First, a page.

For sure. Rent is essentially a period piece set in New York City at the height of the AIDS epidemic. There was a lot of darkness, a moodiness and a grit in New York City at the time. It was both intimidating and sexy. I also wanted to capture the quality of the people of the time and have them pop off the set with blazes of color, just like the art, murals, and graffiti that these artists would create. We wanted a contrast between the people and the place. The Life Café is one of the most colorful places in the set design. It’s a safe space, a haven for these people, a bohemian version of the bar from the TV show Cheers, where “everybody knows your name.” We also had to capture the world of Mark and Roger’s apartment: the leftover discarded furniture, posters from Roger’s old gigs, Mark’s moviemaking equipment.
Explain how the sets work in front of a live audience in a television studio: moving to multiple locales, etc. How is this addressed?
I can’t say too much about this one. What I can tell you is that it is going to be very different from other live productions. The set is going to be environmental and immersive, relying more on things coexisting in the same space.
Is there anything you have incorporated in the Rent set that has personal meeting for you? A little Easter egg or something we might not know is there, but you do?
There is. I often incorporate little nods to my family — particularly my mom — like a family photo in a frame or something like that. For Rent, there are a couple. One of them comes on the architectural rendering that Benny reveals of the new building he has planned. On it is printed “Pedra,” which is my Mom’s maiden name. Also, on a pay phone, it says “For a good time, call Cindy,” and the phone number that follows was our old home phone number.
What do you think audiences are going to like most about the live performance of Rent? Assuming you’ve sat in on some rehearsals, what is going to be the biggest thrill for us?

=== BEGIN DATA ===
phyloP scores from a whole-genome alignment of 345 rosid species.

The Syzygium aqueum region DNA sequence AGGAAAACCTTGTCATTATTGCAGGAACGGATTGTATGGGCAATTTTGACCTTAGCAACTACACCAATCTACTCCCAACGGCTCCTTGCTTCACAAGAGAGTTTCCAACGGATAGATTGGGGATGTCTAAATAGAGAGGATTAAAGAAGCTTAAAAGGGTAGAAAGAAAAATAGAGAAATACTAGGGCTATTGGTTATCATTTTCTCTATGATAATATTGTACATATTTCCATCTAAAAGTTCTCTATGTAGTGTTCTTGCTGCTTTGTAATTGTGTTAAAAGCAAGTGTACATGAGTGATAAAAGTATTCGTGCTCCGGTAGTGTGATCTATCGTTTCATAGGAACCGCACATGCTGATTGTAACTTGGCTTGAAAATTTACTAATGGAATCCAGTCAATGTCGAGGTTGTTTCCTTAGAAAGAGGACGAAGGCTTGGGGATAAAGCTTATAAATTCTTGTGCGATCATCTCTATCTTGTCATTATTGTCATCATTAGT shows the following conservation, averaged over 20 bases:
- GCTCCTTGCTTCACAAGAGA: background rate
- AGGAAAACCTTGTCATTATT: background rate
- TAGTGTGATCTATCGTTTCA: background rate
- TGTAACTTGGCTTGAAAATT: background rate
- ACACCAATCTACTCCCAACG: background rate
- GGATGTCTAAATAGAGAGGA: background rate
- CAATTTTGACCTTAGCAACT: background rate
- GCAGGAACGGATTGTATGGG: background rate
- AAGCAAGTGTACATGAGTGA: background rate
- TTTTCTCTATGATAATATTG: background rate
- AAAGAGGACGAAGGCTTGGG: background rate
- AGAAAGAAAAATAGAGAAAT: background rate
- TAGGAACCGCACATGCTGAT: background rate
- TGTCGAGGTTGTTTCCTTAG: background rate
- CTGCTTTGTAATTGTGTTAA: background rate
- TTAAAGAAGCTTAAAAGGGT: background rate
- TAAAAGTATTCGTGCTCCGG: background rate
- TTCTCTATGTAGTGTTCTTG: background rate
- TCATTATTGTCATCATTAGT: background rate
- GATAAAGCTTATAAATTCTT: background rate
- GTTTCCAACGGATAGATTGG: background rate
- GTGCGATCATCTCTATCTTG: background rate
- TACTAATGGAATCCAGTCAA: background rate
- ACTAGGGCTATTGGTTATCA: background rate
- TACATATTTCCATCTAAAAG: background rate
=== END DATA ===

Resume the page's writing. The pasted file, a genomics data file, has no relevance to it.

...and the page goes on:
Yes, we are well into rehearsals. I’ve seen it so many times I could probably step in for anyone in the cast. There are many things that are going to be thrilling: the way that we are presenting the story and the first-rate cast who brings a contemporary feeling to the piece while remaining true to its time and place. The show feels like a Broadway musical, a rock concert, and an art installation combined into one. Television audiences are going to feel like they have a front-row seat. And, of course, there is the music, which is a classic score but remains terrific and accessible today.
If you could tackle designing another Broadway musical for a live production, what would it be and why?
I think I’d like to do something original, honestly. Something that is new, that you can grow from your own ideas, that doesn’t require falling back on something we already know or where audiences have certain expectations defined by their past experiences with the piece.
If you were going to offer any advice to young and aspiring designers out there, what would it be? How do they plan a path that best gets them what they need to succeed in the business?
I think the advice I’d offer anyone in this industry is to ask a lot of questions. At points in my life I feel like I have been a nuisance with questions, but the people in this industry are so generous. Identify people who you think are amazing. Be polite and respectful. Ask them if you can chat over a cup of coffee. If you reach out to someone with specific questions, you will be amazed at how helpful many show business people are willing to be.
Mark Robinson is the author of the two-volume encyclopedia The World of Musicals, The Disney Song Encyclopedia, and The Encyclopedia of Television Theme Songs. He maintains a theater and entertainment blog at markrobinsonwrites.com.